Needless to say, this is a lot to fit in a box, but we’re committed to stuffing it in there. We’re working with several forming communities as test cases, and using their feedback to create the most practically useful resource we can for them. Once clinical trials are complete, we will release the Commune in a Box as a wiki-style online resource and (hopefully) physical guide seeking to bring some level of ease to the arduous task of starting a new commune or transitioning an existing community to income sharing. We hope it will accelerate the world’s momentum toward utopia and make income sharing more accessible to those thirsting for a different human narrative. A toast to those creating a more compassionate, sane and sustainable future!

If you’re curious about the project, know of well hidden resources on communal living we could draw from, or would like to be notified when we release the Commune in a Box, you can get in touch with us by sending an email to

Instant commune! Just add people.

Labor Brainstorming

By Rejoice

From the Acorn Community blog, March 26th, 2015

A few weeks ago, we decided to have a Thursday meeting on the subject of labor. To get it started, I rolled a piece of paper across the entire living room and invited people to write down what kinds of labor we do at Acorn, with a couple categories I put in, and left a note encouraging others to write MORE BOXES, MORE WORDS.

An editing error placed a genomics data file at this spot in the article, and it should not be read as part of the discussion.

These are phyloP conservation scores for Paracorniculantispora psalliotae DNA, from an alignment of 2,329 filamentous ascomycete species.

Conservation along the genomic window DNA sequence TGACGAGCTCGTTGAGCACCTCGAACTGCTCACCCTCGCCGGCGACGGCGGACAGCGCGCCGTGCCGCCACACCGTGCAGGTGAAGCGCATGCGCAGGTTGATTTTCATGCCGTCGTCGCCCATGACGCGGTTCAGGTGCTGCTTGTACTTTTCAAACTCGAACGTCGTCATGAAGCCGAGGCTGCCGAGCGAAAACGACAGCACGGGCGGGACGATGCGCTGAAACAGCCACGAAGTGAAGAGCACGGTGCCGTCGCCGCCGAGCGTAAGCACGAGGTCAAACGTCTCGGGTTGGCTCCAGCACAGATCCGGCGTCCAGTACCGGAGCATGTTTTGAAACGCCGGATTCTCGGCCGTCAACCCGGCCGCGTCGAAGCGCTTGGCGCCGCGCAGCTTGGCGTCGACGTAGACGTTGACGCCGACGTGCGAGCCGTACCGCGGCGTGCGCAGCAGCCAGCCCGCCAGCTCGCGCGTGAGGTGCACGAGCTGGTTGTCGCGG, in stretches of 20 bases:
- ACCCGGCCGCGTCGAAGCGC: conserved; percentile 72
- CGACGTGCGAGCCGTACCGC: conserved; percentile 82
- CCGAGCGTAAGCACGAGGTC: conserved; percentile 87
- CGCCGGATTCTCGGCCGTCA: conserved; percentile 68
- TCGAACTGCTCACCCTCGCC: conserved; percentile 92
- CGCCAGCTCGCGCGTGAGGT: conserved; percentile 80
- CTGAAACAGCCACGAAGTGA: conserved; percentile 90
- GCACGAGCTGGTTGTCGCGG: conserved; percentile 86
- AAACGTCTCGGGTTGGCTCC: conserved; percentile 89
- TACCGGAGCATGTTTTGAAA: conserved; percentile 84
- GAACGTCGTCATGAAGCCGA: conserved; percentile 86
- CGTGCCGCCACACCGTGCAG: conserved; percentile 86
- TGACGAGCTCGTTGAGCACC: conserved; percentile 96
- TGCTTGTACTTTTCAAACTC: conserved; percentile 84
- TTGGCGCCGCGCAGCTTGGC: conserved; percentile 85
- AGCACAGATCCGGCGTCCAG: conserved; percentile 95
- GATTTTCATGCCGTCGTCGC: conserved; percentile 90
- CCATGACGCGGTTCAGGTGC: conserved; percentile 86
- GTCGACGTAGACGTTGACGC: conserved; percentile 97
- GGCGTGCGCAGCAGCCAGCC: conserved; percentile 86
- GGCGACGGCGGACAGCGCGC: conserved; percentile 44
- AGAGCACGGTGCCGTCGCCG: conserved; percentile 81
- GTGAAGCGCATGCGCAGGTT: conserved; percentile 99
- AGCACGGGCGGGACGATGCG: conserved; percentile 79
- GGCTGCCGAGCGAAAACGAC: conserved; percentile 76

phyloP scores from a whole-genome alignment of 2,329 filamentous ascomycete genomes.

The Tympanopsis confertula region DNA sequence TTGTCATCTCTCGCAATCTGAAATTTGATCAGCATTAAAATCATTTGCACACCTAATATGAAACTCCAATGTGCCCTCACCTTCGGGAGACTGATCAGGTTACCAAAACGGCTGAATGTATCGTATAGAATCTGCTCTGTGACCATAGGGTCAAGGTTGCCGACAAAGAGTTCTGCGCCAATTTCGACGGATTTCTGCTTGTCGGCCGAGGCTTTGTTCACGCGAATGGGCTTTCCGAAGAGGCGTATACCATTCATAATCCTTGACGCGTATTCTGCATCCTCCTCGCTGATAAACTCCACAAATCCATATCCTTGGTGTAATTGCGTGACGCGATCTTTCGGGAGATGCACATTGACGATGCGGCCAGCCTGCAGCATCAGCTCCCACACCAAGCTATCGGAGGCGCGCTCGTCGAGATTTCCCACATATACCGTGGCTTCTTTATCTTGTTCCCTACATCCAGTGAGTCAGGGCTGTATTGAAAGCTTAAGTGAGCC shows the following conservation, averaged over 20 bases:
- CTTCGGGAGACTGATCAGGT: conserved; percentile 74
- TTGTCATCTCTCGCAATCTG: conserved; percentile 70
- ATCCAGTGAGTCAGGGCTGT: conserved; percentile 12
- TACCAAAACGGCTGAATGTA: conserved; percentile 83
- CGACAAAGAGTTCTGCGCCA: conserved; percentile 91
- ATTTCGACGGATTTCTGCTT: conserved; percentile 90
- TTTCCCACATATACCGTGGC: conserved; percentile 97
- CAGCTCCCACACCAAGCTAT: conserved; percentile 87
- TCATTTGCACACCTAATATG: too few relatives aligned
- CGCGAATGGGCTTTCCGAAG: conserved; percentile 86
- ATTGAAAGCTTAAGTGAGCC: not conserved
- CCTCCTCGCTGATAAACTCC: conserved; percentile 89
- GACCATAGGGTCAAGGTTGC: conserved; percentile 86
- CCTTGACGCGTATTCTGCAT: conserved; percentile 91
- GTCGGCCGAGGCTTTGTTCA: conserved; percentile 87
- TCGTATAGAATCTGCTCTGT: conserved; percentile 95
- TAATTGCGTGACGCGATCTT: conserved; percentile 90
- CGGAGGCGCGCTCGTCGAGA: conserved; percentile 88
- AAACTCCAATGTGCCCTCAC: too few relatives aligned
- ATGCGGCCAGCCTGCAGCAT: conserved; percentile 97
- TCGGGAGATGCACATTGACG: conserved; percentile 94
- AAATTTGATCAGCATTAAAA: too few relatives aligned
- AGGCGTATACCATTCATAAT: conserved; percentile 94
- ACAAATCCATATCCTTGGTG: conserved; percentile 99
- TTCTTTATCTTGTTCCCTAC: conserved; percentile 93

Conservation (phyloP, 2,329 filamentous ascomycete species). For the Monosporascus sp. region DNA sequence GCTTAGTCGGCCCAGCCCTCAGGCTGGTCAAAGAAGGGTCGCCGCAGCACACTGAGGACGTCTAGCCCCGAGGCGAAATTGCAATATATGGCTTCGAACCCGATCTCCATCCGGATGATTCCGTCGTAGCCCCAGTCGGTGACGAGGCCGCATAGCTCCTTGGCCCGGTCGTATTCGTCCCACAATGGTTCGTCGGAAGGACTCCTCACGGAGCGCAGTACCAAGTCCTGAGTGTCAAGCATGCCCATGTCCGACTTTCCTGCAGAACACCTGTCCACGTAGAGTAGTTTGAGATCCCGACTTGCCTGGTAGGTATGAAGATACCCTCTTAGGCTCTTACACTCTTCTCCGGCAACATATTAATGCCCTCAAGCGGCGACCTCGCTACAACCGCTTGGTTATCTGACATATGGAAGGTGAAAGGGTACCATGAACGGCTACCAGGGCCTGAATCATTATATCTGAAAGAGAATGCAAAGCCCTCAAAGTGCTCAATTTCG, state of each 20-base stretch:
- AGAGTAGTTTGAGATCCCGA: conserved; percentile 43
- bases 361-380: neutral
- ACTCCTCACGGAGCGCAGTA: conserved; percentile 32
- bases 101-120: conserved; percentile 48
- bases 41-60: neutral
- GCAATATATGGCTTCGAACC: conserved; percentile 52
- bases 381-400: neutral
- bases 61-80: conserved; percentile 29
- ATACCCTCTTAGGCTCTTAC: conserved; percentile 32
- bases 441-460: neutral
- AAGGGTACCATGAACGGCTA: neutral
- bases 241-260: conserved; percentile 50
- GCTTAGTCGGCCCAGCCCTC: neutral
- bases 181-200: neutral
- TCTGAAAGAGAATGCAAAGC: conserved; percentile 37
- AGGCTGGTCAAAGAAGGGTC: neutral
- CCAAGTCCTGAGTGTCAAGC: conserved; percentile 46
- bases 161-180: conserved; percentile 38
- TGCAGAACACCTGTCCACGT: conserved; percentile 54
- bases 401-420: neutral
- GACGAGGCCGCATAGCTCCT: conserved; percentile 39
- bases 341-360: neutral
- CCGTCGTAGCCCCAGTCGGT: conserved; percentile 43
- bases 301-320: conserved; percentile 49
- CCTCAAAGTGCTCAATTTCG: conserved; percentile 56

I left the poster out for several days for people to add to it, and at the end, although it was useful to us in other ways, I thought it might be useful to new people to get an idea of the kinds of things that we do at Acorn.

Southern Exposure Seed Exchange is our biggest labor area. From growing seeds to winnowing, germination testing, receiving orders, tracking inventory, printing seed packets, packing seeds, picking orders, shipping orders, customer service, troubleshooting… and more.

Domestic work is mostly work that people outside of community don’t count as work. At Acorn, an hour of domestic work is just the same as any other hour of work, and includes cooking, food processing, laundry, childcare, taking out the trash, keeping the woodstoves running, baking bread… and most importantly, “cleaning special areas,” which is anywhere special enough that you decide to clean it. Almost everyone does domestic work of some kind, and some people specialize in it to some degree.

Landscaping and Perennials includes a large portion of mowing grass, but also includes our trees and bushes, which we plant, water when they’re new, mulch, and prune. Our shiitake mushroom logs also go under this. Killing poison ivy is an important component of this category. Every garden-oriented person looked at this chart and said that they would like to do more of these things until Acorn was a beautiful permaculture landscape, but that the garden takes up too much of their time.